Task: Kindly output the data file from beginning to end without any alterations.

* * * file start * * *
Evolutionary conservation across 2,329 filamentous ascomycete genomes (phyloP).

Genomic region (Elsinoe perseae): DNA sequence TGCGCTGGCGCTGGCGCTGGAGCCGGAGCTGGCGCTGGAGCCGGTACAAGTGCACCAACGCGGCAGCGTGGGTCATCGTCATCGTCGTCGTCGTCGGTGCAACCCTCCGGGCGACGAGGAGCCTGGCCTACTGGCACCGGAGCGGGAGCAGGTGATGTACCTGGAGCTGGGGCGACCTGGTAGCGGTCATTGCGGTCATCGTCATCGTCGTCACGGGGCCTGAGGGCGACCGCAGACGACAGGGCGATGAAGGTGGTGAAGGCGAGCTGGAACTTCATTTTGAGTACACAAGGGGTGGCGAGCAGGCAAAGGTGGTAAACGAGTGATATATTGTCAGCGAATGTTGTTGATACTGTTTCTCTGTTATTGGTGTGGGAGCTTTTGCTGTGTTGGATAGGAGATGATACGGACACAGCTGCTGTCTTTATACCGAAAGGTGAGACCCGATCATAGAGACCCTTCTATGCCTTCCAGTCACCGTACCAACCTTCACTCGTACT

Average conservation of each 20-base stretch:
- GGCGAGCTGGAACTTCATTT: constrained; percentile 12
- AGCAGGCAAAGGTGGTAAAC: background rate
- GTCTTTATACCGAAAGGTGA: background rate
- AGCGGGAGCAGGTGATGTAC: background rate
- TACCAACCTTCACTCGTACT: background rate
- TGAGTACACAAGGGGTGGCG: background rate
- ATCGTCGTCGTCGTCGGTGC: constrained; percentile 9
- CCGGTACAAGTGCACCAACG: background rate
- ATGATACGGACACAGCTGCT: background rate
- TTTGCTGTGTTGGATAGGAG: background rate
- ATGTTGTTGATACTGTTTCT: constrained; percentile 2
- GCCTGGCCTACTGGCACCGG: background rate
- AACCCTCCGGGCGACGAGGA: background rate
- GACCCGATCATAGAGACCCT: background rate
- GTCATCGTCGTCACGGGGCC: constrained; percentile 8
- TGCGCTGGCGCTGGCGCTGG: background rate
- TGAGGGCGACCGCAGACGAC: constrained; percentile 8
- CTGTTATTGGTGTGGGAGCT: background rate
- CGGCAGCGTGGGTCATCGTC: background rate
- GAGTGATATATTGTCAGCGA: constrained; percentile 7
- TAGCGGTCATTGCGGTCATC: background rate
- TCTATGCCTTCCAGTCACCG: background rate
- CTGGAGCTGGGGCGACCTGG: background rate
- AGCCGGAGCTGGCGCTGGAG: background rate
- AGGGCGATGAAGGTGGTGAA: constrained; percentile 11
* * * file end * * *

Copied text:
Evolutionary conservation across 2,329 filamentous ascomycete genomes (phyloP).

Genomic region (Elsinoe perseae): DNA sequence TGCGCTGGCGCTGGCGCTGGAGCCGGAGCTGGCGCTGGAGCCGGTACAAGTGCACCAACGCGGCAGCGTGGGTCATCGTCATCGTCGTCGTCGTCGGTGCAACCCTCCGGGCGACGAGGAGCCTGGCCTACTGGCACCGGAGCGGGAGCAGGTGATGTACCTGGAGCTGGGGCGACCTGGTAGCGGTCATTGCGGTCATCGTCATCGTCGTCACGGGGCCTGAGGGCGACCGCAGACGACAGGGCGATGAAGGTGGTGAAGGCGAGCTGGAACTTCATTTTGAGTACACAAGGGGTGGCGAGCAGGCAAAGGTGGTAAACGAGTGATATATTGTCAGCGAATGTTGTTGATACTGTTTCTCTGTTATTGGTGTGGGAGCTTTTGCTGTGTTGGATAGGAGATGATACGGACACAGCTGCTGTCTTTATACCGAAAGGTGAGACCCGATCATAGAGACCCTTCTATGCCTTCCAGTCACCGTACCAACCTTCACTCGTACT

Average conservation of each 20-base stretch:
- GGCGAGCTGGAACTTCATTT: constrained; percentile 12
- AGCAGGCAAAGGTGGTAAAC: background rate
- GTCTTTATACCGAAAGGTGA: background rate
- AGCGGGAGCAGGTGATGTAC: background rate
- TACCAACCTTCACTCGTACT: background rate
- TGAGTACACAAGGGGTGGCG: background rate
- ATCGTCGTCGTCGTCGGTGC: constrained; percentile 9
- CCGGTACAAGTGCACCAACG: background rate
- ATGATACGGACACAGCTGCT: background rate
- TTTGCTGTGTTGGATAGGAG: background rate
- ATGTTGTTGATACTGTTTCT: constrained; percentile 2
- GCCTGGCCTACTGGCACCGG: background rate
- AACCCTCCGGGCGACGAGGA: background rate
- GACCCGATCATAGAGACCCT: background rate
- GTCATCGTCGTCACGGGGCC: constrained; percentile 8
- TGCGCTGGCGCTGGCGCTGG: background rate
- TGAGGGCGACCGCAGACGAC: constrained; percentile 8
- CTGTTATTGGTGTGGGAGCT: background rate
- CGGCAGCGTGGGTCATCGTC: background rate
- GAGTGATATATTGTCAGCGA: constrained; percentile 7
- TAGCGGTCATTGCGGTCATC: background rate
- TCTATGCCTTCCAGTCACCG: background rate
- CTGGAGCTGGGGCGACCTGG: background rate
- AGCCGGAGCTGGCGCTGGAG: background rate
- AGGGCGATGAAGGTGGTGAA: constrained; percentile 11